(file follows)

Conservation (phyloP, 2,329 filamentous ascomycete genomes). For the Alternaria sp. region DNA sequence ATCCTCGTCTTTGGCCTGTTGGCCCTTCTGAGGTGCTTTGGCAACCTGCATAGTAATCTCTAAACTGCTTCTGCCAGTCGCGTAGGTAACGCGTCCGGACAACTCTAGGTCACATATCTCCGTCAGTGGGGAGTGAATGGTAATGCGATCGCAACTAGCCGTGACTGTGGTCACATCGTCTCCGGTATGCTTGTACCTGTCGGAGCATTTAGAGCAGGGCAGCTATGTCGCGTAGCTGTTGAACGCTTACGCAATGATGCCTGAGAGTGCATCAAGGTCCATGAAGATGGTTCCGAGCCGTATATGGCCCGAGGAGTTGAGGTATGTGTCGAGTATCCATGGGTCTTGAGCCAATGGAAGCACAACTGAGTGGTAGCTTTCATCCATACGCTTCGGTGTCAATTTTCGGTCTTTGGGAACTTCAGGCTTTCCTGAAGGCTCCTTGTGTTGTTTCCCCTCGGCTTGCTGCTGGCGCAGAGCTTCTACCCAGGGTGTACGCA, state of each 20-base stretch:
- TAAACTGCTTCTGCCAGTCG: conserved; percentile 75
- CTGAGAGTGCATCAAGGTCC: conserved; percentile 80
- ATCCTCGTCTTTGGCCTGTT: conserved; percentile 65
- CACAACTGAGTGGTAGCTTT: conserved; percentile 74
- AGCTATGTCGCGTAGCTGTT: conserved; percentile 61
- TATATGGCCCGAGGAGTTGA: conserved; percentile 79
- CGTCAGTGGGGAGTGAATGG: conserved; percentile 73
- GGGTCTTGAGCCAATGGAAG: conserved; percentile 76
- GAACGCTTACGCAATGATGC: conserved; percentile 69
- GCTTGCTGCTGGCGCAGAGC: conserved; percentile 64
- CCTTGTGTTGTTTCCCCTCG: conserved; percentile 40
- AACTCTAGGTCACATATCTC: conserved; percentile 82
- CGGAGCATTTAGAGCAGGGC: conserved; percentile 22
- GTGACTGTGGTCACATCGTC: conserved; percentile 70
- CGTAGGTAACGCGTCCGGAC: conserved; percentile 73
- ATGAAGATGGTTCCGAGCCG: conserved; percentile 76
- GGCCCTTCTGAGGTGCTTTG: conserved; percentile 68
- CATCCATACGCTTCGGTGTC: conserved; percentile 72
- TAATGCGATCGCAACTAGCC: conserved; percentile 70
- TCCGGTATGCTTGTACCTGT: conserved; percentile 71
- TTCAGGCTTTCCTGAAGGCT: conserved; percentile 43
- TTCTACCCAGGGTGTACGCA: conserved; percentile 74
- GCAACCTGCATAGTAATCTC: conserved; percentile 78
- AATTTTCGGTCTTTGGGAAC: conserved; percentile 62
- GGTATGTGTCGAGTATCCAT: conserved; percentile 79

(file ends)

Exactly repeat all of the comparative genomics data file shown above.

Conservation (phyloP, 2,329 filamentous ascomycete genomes). For the Alternaria sp. region DNA sequence ATCCTCGTCTTTGGCCTGTTGGCCCTTCTGAGGTGCTTTGGCAACCTGCATAGTAATCTCTAAACTGCTTCTGCCAGTCGCGTAGGTAACGCGTCCGGACAACTCTAGGTCACATATCTCCGTCAGTGGGGAGTGAATGGTAATGCGATCGCAACTAGCCGTGACTGTGGTCACATCGTCTCCGGTATGCTTGTACCTGTCGGAGCATTTAGAGCAGGGCAGCTATGTCGCGTAGCTGTTGAACGCTTACGCAATGATGCCTGAGAGTGCATCAAGGTCCATGAAGATGGTTCCGAGCCGTATATGGCCCGAGGAGTTGAGGTATGTGTCGAGTATCCATGGGTCTTGAGCCAATGGAAGCACAACTGAGTGGTAGCTTTCATCCATACGCTTCGGTGTCAATTTTCGGTCTTTGGGAACTTCAGGCTTTCCTGAAGGCTCCTTGTGTTGTTTCCCCTCGGCTTGCTGCTGGCGCAGAGCTTCTACCCAGGGTGTACGCA, state of each 20-base stretch:
- TAAACTGCTTCTGCCAGTCG: conserved; percentile 75
- CTGAGAGTGCATCAAGGTCC: conserved; percentile 80
- ATCCTCGTCTTTGGCCTGTT: conserved; percentile 65
- CACAACTGAGTGGTAGCTTT: conserved; percentile 74
- AGCTATGTCGCGTAGCTGTT: conserved; percentile 61
- TATATGGCCCGAGGAGTTGA: conserved; percentile 79
- CGTCAGTGGGGAGTGAATGG: conserved; percentile 73
- GGGTCTTGAGCCAATGGAAG: conserved; percentile 76
- GAACGCTTACGCAATGATGC: conserved; percentile 69
- GCTTGCTGCTGGCGCAGAGC: conserved; percentile 64
- CCTTGTGTTGTTTCCCCTCG: conserved; percentile 40
- AACTCTAGGTCACATATCTC: conserved; percentile 82
- CGGAGCATTTAGAGCAGGGC: conserved; percentile 22
- GTGACTGTGGTCACATCGTC: conserved; percentile 70
- CGTAGGTAACGCGTCCGGAC: conserved; percentile 73
- ATGAAGATGGTTCCGAGCCG: conserved; percentile 76
- GGCCCTTCTGAGGTGCTTTG: conserved; percentile 68
- CATCCATACGCTTCGGTGTC: conserved; percentile 72
- TAATGCGATCGCAACTAGCC: conserved; percentile 70
- TCCGGTATGCTTGTACCTGT: conserved; percentile 71
- TTCAGGCTTTCCTGAAGGCT: conserved; percentile 43
- TTCTACCCAGGGTGTACGCA: conserved; percentile 74
- GCAACCTGCATAGTAATCTC: conserved; percentile 78
- AATTTTCGGTCTTTGGGAAC: conserved; percentile 62
- GGTATGTGTCGAGTATCCAT: conserved; percentile 79